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The Case for Lawyer-Supervised Privacy Programs

The time is now for corporations and their lawyers to put information security on their radars.

December 17, 2015 Photo

The time is now for corporations and their lawyers to take steps to address information security. As we approach the end of 2015, we are on notice of the importance of this issue, yet almost no one is adequately addressing the risks of data breaches. Between civil and regulatory actions and other losses, data breaches cost companies billions of dollars each year.

People, Things, and Processes Needed

To protect itself a business should establish a lawyer-supervised privacy program. Once the lawyer or law firm is selected, the next step involves identifying the other professionals needed for the program. First, identify a forensic information technology (IT)/data security expert. These experts differ from network administrators who focus more on making information systems work rather than protecting data.

The next member of the privacy team should be a cyber insurance expert, well-versed in newly available insurance products. Cyber liability insurance coverage has no standard forms and potentially significant gaps in coverage. Your cyber coverage must be examined along with commercial general liability (CGL), directors and officers (D&O), errors and omissions (E&O), advertising and media, intellectual property (IP), professional liability, and other polices to identify any uninsured gaps or important limitations in coverage. Risk mitigation techniques or loss-spreading strategies must manage the risks of these shortfalls.

These outside experts need to work with senior management and internal stakeholders such as IT and human resources (HR). The internal stakeholders should form the Privacy and Information Security Committee, which is responsible for formulating privacy policy and implementing a response plan.

Once the committee is established, the focus moves from people to things.This involves software and hardware designed to protect electronic information assets including, but not limited to, personally identifiable information (PII) and personal health information (PHI). Firewall, antivirus, anti-malware, encryption, and physical security measures are examples of barriers to limit unintended disclosure of information assets.

Besides people and things, perhaps the most important aspect of a successful privacy program is process. Privacy needs to integrate into the core of the company. A privacy program is not a once-and-done proposition; rather, it needs to become an evolving aspect of responsible management. To the extent that a company can sustain reasonable and prudent protections for private information, the company ultimately will save money, keep the trust of its customers, and benefit from a competitive advantage.

Outline of Common Issues and Approaches

  • Start your privacy program development now and make it your goal to be in process by the next quarter. Starting from scratch, it will take 12 months to get a baseline privacy program in place. Devote time each month to avoid biting off more than you can chew and allow for flexibility.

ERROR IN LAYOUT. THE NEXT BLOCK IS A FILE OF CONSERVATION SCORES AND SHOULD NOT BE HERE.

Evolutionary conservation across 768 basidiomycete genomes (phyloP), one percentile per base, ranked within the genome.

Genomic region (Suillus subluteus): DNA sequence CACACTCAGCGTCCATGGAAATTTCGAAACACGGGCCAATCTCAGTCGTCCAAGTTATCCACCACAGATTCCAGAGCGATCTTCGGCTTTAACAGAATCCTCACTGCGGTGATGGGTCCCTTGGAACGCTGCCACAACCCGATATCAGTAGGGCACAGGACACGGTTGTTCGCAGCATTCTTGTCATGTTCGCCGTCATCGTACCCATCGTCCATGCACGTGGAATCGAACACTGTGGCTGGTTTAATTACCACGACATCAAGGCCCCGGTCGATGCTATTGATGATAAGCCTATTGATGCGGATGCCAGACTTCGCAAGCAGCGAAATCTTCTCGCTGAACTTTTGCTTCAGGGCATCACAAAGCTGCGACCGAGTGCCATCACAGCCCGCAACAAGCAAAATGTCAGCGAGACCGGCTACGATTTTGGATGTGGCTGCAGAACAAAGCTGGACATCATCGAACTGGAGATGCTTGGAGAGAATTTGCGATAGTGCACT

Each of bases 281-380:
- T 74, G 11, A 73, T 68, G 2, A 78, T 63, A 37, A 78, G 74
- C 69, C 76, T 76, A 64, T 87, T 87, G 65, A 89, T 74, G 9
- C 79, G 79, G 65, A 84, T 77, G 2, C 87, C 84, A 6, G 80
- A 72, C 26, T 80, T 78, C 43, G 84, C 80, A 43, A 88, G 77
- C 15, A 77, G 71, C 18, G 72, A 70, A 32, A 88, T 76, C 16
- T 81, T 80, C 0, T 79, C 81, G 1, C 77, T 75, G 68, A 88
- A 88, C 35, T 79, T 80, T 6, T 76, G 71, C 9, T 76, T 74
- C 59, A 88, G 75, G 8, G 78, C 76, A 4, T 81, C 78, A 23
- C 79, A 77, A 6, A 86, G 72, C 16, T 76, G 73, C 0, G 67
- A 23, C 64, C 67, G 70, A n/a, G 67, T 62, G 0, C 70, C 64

• Write your version of a policy statement to govern your program.
  • Make one person answerable to management for privacy and authorize them to act.
  • Designate a chain of command, in case a senior privacy leader is not available.
  • Map your IT infrastructure to include an inventory of every device with electronic memory (e.g., smartphones and servers).
  • Map your data. Locate all electronic and paper copies of PII and PHI. Don’t forget mobile devices, voicemail, scanners/copiers. Consolidate and encrypt private information and limit access to those who need it.
  • Adopt privacy by design principles. If you don’t need the data and you are not required to keep it, dispose of it in a reliable manner.
  • Identify all outside persons or entitles with access to your network, including archive and software as a service (SaaS) providers.
  • Develop vendor criteria and protocols. Don’t approve vendors that cannot certify insurance, data security, and privacy compliance.
  • Require defense and indemnity contracts to cover a data breach or accidental loss of PII.
  • Create a written bring your own device (BYOD) policy for the use of employee-owned devices, such as smartphones and tablets. These should be encrypted, and companies should consider software that allows company-owned information to be reliably separated from personal communications.
  • Determine if it is required or desirable from a business perspective to obtain certification on data security compliance, such as for the payment card industry (PCI), Health Insurance Portability and Accountability Act (HIPAA), International Organization for Standardization (ISO), or National Institute of Standards and Technology (NIST).
  • If a merger or acquisition is considered, establish a privacy-compliance, due-diligence protocol to avoid buying another company’s data breach or privacy law violation.
  • Establish, supervise, and improve training programs for all categories of employees.
  • Review HR policies and employee monitoring.
  • Develop, train, and test a data-breach response program.

Starting a lawyer-supervised privacy program is not an option for some future point in time. If you start now, you can have an excellent program working to protect your company by this time next year. There are many resources to get started and make it happen.

About The Authors
Bruce H. Raymond

Bruce H. Raymond is an attorney and principal at The Raymond Law Group, the Connecticut member firm for Your House Counsel. He may be reached at (860) 633-0580,  Raymond@RaymondLawGroup.com

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